An interesting development under way that could greatly reduce the necessary size of auto air conditioners (and the amount of CFC refrigerant required) involves photovoltaic-powered (solar electric) ventilation systems. When cars are parked in the sun, a PV panel built right into the car roof could power a ventilation fan, pulling hot air out of the car. Because most of the air conditioner's capacity is required solely for rapid cool-down when the car has been parked in the sun, such systems could save the auto industry millions in cost for such large air conditioners while reducing CFC use considerably.
Amid a lot of fairly discouraging news about CFCs and the lack of currently available alternatives, foam packaging provides a bright spot. Already, the food packaging industry has eliminated the use of CFCs. That means when you pick up your burger and fries and a hot cup of coffee at your favorite fast-food spot, you're no longer using a product containing CFCs. (Of course, you're still adding to the solid waste problem, but that's another story.) The food packaging industry deserves tremendous credit for moving so quickly and effectively to eliminate CFCs from their products.
Similarly, most other foam packaging materials no longer contain CFCs. Dow Chemical, which manufactures Pelaf-Pan-Pac, the so-called "plastic peanut" used in packaging, will have eliminated their use of CFCs in the product by the end of 1989, according to company spokesman Doug Draper. With another product, Ethafoam—the molded solid white foam used for packaging electronic equipment—the company has already eliminated 75% of the CFC use and will eliminate it altogether by mid-1990.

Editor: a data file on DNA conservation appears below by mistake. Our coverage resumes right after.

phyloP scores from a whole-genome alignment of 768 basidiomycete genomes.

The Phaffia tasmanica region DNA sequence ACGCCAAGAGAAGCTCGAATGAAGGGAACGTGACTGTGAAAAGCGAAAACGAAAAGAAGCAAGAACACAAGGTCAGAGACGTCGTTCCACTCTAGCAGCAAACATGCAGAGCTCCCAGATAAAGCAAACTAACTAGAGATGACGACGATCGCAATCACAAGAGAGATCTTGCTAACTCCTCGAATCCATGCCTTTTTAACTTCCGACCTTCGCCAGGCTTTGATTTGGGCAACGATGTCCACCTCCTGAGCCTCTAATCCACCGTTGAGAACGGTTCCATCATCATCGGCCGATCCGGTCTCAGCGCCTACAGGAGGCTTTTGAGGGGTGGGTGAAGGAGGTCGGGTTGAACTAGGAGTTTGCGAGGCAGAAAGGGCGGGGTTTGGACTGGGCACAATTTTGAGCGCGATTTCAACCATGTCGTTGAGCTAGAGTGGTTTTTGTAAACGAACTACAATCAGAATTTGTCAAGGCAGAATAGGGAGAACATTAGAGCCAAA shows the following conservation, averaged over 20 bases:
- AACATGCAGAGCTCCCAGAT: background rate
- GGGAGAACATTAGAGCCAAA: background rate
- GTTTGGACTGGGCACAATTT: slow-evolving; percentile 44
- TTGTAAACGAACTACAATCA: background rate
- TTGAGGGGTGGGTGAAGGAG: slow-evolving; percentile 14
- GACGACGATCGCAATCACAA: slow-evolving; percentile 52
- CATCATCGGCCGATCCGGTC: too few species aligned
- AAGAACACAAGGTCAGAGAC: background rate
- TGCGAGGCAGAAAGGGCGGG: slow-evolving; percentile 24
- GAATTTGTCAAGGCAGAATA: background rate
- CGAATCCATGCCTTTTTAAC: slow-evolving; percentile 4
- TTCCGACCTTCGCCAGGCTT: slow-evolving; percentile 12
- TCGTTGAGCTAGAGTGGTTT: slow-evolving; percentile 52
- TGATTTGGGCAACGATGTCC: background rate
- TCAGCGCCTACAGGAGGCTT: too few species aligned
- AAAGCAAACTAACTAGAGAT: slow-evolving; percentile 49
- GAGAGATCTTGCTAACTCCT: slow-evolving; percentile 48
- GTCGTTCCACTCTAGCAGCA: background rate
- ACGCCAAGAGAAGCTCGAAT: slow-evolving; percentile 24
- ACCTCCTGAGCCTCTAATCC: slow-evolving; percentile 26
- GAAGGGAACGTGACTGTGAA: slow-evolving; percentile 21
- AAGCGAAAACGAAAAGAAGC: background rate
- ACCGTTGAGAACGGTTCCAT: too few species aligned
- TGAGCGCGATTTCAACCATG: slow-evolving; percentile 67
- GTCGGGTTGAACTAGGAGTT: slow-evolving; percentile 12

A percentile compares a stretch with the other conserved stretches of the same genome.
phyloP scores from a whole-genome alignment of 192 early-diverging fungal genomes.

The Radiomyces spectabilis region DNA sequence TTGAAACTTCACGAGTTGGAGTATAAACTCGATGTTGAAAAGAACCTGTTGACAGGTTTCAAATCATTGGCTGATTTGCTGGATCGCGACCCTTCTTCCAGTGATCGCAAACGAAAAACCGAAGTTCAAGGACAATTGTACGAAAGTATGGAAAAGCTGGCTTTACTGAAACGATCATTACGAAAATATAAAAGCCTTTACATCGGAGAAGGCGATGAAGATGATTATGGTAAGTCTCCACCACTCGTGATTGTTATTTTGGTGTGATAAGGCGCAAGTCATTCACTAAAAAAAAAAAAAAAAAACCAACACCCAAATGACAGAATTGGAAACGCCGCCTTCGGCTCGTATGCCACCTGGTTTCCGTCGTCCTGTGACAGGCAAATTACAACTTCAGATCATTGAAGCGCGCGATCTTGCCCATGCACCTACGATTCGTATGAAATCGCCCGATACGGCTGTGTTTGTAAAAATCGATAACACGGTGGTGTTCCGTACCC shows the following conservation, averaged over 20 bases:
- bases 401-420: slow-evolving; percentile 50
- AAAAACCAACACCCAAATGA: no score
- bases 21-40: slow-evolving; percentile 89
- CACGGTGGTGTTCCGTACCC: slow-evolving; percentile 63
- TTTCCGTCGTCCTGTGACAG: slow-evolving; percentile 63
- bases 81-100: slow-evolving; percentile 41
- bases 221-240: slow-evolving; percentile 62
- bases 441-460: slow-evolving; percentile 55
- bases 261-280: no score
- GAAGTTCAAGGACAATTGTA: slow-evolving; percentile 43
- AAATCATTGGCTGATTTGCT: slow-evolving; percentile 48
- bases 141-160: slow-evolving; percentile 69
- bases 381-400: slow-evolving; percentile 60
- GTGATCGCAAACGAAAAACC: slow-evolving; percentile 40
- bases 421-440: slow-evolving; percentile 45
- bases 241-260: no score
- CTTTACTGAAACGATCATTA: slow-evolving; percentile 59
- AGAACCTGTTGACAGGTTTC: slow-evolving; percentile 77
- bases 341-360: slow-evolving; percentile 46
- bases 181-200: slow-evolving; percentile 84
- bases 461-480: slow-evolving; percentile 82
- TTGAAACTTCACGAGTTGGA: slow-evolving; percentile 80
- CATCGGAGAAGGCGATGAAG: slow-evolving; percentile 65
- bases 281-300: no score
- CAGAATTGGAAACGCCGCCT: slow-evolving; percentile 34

Some flexible foam padding used in cushions, mattresses, and other consumer products is made with CFCs. This accounts for about 5% of CFC use in this country. Unfortunately, just by looks alone it's very hard to tell which flexible foam is made with CFCs and which is not. In general, the CFC padding is softer and cheaper than, and generally inferior to, non-CFC padding. You're likely to find it in bottom-of-the-line chairs and sofas, for example. In fact, the flexible-foam industry refers to CFC-based flexible foam as "junk foam." CFC foams don't last as long as the quality products, so in a way it's a service to consumers to get rid of CFCs, according to Andersen of the EPA.
Eliminating CFC use in flexible foam is relatively easy, and it's happening naturally as the cost of CFCs goes up. Within a few years, even without further regulations, CFC use in padding is likely to all but disappear.
CFCs have long been used as solvents for cleaning electronic circuit boards and as pressurized gases for cleaning lenses, because they are easily compressed, are nontoxic, and leave no residue. These applications accounted for about 24% of CFC use in the U.S. in 1985, but that figure is dropping quickly. In industry, companies are turning to aqueous cleaning solutions, alcohol-based cleaners, diluted CFC cleaning solutions, new HCFC chemicals, and manufacturing processes that do not require cleaning.
On the consumer level, electronic hobbyists can still buy CFC circuit-board-cleaning solutions, but non-CFC products should work as well or almost as well. Ask your electronic equipment salesperson about available cleaning products. For photographers, small cans of CFC-based Dust-Off lens-cleaning products are still widely available in camera and electronic stores, but so are non-CFC alternatives. Look at these products carefully before buying. Alternative products using compressed air or CO2 should be available.
Along with the above-mentioned CFC-based products, there are several specialized consumer products that use CFCs. These include boat horns, tire inflators, cartridge-type pellet guns, and devices to chill cocktail glasses. In all cases, alternative non-CFC products are readily available—and often more common. The trick is to be able to figure out which use CFCs and which do not. Whenever possible, select the non-CFC products.